Following its six-week run at Toronto's Royal Alexandra Theatre, the North American tour of the musical Fame will make its U.S. debut in Philadelphia at the Merriam Theatre on Dec. 27. Fame opened in Toronto Nov. 9 and will play there until Dec. 19.
Here are the U.S. tour dates:
Dec. 27, 1998-Jan. 2, 1999: Philadelphia, PA, Merriam.
Jan. 4-9, 1999: Ottawa, Canada, National Arts Center
Jan. 11-16: Chicago, IL, Chicago Theatre
Jan. 18-23: Milwaukee, WI, Riverside Theatre
Jan. 25-30: Minneapolis, MN,
Feb. 1-6: Norfolk, VA, Chrysler Auditorium
Feb. 8-13: Washington, DC, Warner Theatre
Feb. 15-20: Wallingford, CT, Oakdale Theatre
Feb. 22-26: Providence, RI, Providence PAC
Mar. 1-6: Rochester, NY
Mar. 8-13: Hershey, PA, Hershey Theatre
Mar. 15-17: Utica, NY,
Mar. 22-27: Baltimore, MD, Lyric Opera House
Mar. 28-Apr. 3: Naples, FL, Philharmonic Center
Apr. 5-10: Miami, FL, Jackie Gleason Theatre
Apr. 12-17: Greenville, SC, Peace Center
Apr. 19-24: Montreal, Canada, Place des Artes
Apr. 26-May 1: Detroit, MI
May 3-8: Kansas City, MO
May 10-13: Schenectady, NY, Proctor's Theatre
May 17-22: Wilmington, DE, Playhouse Theatre
May 31-June 5: TBA
June 7-12: Greensboro, NC, Coliseum/War Memorial
June 14-19: Kalamazoo, MI, Western Michigan University
June 21-26: Indianapolis, IN, Clowes Memorial Hall - Butler University.
Here are the songs in the show:
"I Want to Make Magic"
"Can't Keep It Down"
"There She Goes!/Fame"
"Let's Play a Love Scene"
"The Teachers' Argument"
"Hard Work" (Reprise)
"I Want To Make Magic" (Reprise)
"Think of Meryl Streep"
"Dancin' on the Sidewalk"
"These Are My Children"
"Let's Play a Love Scene" (Reprise)
"Bring on Tomorrow"
Fame began in 1980 as a movie musical about students at New York's High School for the Performing Arts. It won two Academy Awards and in 1982 became a television series, running for six years. The television series has since been seen in 68 countries and a spin-off series, "Fame L.A.," is now in production. The tour, which has been in development for seven years, is directed and choreographed by Swedish star Lars Bethke, who directed successful productions of the musical in Sweden and a production currently touring Germany. Music for the stage production is by Steve Margoshes with lyrics by Jacques Levy and book by Jose Fernandez.
Composer Margoshes won a Drama Desk Award for his orchestrations of The Who's Tommy on Broadway. Other Broadway orchestration credits include Smokey Joe's Cafe and Grease!. Librettist Fernandez, who appeared on Broadway in The Me Nobody Knows, died of AIDS in 1994.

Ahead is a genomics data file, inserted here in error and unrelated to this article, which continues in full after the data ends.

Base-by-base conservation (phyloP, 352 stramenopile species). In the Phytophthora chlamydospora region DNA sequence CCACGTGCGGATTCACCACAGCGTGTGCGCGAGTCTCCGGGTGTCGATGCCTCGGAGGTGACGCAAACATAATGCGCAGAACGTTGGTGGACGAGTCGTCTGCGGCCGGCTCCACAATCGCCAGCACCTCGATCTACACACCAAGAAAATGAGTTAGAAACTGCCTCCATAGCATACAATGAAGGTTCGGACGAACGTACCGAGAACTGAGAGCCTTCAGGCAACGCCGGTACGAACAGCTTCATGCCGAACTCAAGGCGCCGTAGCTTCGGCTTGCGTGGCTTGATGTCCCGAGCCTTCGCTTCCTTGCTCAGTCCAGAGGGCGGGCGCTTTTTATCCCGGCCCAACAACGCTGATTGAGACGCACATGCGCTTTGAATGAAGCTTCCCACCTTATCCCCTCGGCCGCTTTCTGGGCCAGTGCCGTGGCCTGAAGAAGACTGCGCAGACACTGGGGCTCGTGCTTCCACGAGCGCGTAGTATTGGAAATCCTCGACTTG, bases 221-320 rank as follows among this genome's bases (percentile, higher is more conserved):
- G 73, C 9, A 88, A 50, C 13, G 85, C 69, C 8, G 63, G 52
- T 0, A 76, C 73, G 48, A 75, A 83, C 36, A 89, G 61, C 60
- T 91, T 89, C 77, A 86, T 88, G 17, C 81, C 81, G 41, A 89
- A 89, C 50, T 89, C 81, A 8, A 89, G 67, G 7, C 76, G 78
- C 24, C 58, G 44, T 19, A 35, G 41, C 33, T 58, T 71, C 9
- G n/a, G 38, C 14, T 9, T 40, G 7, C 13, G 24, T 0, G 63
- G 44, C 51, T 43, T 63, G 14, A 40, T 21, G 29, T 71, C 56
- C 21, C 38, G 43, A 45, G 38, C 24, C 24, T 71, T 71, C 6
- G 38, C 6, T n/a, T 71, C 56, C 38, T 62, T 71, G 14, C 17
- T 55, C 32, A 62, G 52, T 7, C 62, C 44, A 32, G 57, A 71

Spokesperson Alice Herrick (of Cromarty & Co.) told Playbill On-Line (Nov. 6) there were no current plans to bring the show to Broadway yet. Months earlier, she explained to PBOL, "They want to see how the tour goes, hear what people are saying, etc."
Asked about casting for the U.S. Tour, Herrick said, "The producers hope to take the best elements of the London and international stagings. The show just finished in Paris and the response was sensational."
The stage musical premiered at Miami's Coconut Grove Playhouse in 1988 and was later seen at Philadelphia's Walnut Street Theatre, but has never been presented on Broadway or as a U.S. national tour.
Self-proclaimed "father Fame" David De Silva conceived the story of Fame and developed the musical. A major North American production has taken so long, he said (in 1997), "because we ideally belong between Broadway and Off-Broadway. We can't set it up as a $75 ticket."
De Silva recently created the Father Fame Foundation and with it he hopes, "To present Fame every summer in New York City with New York City students." The proposed venue is the New York State Theatre at Lincoln Center. If De Silva finds the sponsor he is looking for, Fame fest could begin in Aug. 1999. "I want to be The Nutcracker in the summer," he said. What's most important to Da Silva, a former teacher, with this project, "is the education" it would give students, "I feel the time is right so that people are exposed to all levels of theatre arts."
Fame has already made its way around the world, including a German tour (with an American cast) that reached Milan, Vienna, Zurich and Paris. A Japanese production played in Tokyo; Polish and Spanish productions both toured.